Wednesday, November 14, 2012

Reflective Wednesday

This past weekend I had the opportunity to lead a meditation and response on Psalm 23.  Today I thought I'd go ahead and share it with you.  Special thanks to  If you haven't used it before it's a great resource for online bible translations and commentaries.  Matthew Henry's commentary was especially helpful and it is quoted below.

Psalm 23 A psalm of David.
The Lord is my shepherd, I lack nothing.
  • Truth is we live under a yoke of thinking we lack. The kingdom of this world, the enemy, and the flesh constantly nag us that we are lacking, desperate. Yet here David offers that in the shepherds care, we come to abide in a kingdom of plenty and provision. In Christ, we are coming under our shepherd's care as the new man learns to trust, “If I have not every thing I desire, I may conclude it is either not fit for me or not good for me or I shall have it in due time.” (Matthew Henry commentary)

He makes me lie down in green pastures,
he leads me beside quiet waters,
  • To be loved and cared for is to learn limitations, our need for restoration and replenishment. Our internal storms must be calmed and quieted in His presence. The Lord is the fountain of life and his filling has surplus to overflow from within. We must yield to the circumstances and ways in which our Shepherd gets each of us to lie down. He knows his sheep and what each one of us needs to come into this green pasture. Matthew Henry’s commentary says, “God makes his saints to lie down; he gives them quiet and contentment in their own minds, what ever their lot is; their souls dwell at ease in him, and that makes every pasture green.”

he refreshes my soul.
He guides me along the right paths
    for his name’s sake.
The safety of the Psalm is we are sheep in the Shepherd's care.  Sheep are infamous for losing there way, mature saints realize their propensity to do this yet it is this very awareness that brings comfort because they have come to know and trust the Shepherd is always there, restoring them back as they respond to His correction and guidance, gaining their footing back onto the path of life. The security lies in the Good Shepherd and His constant pursuit. Which leads to.....

Even though I walk
    through the valley of the shadow of death,
I will fear no evil,
    for you are with me;
your rod and your staff,
    they comfort me.
Each of us will walk our own Valley of the Shadow of Death, there are similar components for all--hurt, rejection, fear, sorrow, anguish, despair, abandonment--yet the nuances of the terrain are unique based on the backstory of our lives and the blows to which these deaths have come. The strength, comfort, and resurrection power come from the rod--- used to fight wild animals who tried to scatter and worry the sheep---and the staff to direct us, His flock. 

It is a comfort to the saints, when they come to die (whether literal death or the deaths that happen as “we die to the old life that we might live”) that God sees them, knows them, is literally by their side to support them--he will rebuke the enemy, that he will guide them with his staff and sustain them with his rod.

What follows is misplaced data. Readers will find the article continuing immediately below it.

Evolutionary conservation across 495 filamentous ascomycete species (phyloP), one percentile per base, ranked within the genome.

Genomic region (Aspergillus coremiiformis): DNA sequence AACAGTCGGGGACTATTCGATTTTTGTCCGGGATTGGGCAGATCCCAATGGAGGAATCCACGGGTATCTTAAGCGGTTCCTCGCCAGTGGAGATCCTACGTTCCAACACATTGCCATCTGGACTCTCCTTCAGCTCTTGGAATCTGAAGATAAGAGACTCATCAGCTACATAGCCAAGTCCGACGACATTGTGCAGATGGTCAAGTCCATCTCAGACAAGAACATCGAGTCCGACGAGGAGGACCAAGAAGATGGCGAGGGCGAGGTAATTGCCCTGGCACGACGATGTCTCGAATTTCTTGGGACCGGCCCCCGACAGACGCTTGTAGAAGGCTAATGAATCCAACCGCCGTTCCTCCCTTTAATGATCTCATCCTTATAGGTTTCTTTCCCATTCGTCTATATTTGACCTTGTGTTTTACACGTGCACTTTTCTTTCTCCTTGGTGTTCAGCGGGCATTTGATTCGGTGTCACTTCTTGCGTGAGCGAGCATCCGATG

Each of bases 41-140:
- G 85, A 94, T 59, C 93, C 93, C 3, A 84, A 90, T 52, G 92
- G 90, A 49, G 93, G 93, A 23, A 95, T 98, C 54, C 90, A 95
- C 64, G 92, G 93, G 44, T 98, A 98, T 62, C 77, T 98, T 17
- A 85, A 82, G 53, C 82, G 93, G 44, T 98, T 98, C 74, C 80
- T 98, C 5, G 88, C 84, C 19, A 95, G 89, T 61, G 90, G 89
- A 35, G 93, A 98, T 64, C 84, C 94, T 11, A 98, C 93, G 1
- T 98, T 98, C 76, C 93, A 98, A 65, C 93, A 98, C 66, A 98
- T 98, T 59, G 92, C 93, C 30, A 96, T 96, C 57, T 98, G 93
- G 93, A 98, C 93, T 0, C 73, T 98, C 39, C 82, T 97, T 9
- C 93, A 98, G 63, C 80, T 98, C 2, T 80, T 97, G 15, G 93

Here the metaphor shifts into celebration and provision, in the most unlikely of places, the valley of death. Note in the presence of the battle and before our enemies, the lavish love is poured out.

You prepare a table before me
    in the presence of my enemies.
You anoint my head with oil;
    my cup overflows.
The Shepherd carefully and thoughtfully made provision. He had prepared the way and lavishly provided a feast. Anointing refers to a calling or appointed place. I wonder if it isn’t in our valleys, that dark place, that God prepares the table and anoints us into our Kingdom calling and new identity in Him.

Surely your goodness and love will follow me
    all the days of my life,
and I will dwell in the house of the Lord
We end in abundance, safety, and love. We nestle into the Shepherd's strength and dwell in the safety of that new home--both within and to come.

Ask the Lord what causes you to scatter rather than stay at His side?  Why do you think you wander away? Think of a specific area in your heart that is prone to wander.
You may want to draw a picture of the metaphor of Psalm 23. Try inserting symbolic images, words, circumstances, and the place you see yourself in the picture. Are you sitting by the stream? Scattered off? Where is the Shepherd?
What unbelief about the Shepherd is coming up in this meditation? (an area you don’t really believe He cares about, will provide in, or lead you into safe pastures and abundance?). Confess only what has been illuminated. 
Now, ask Him to bring His rod and staff into that heart place. 
Jesus, where are you? Reveal your Shepherd’s heart here. 
Jesus, what do you want to say here? Write down what you think He’s saying. Even if it feels awkward. The Spirit has loads of room to confirm and expand this truth.
Close your eyes and imagine looking into His eyes, what do you see? Now, read verses 5 and 6 again as though Jesus is saying it to you.  Sit in the stillness and wait, wait as the Shepherd comes for you in His way, His timing, and His loving way.

1 comment:

Anonymous said...

I like the illustrations and your responses... there's
much to be thankful for, especially at this time of year.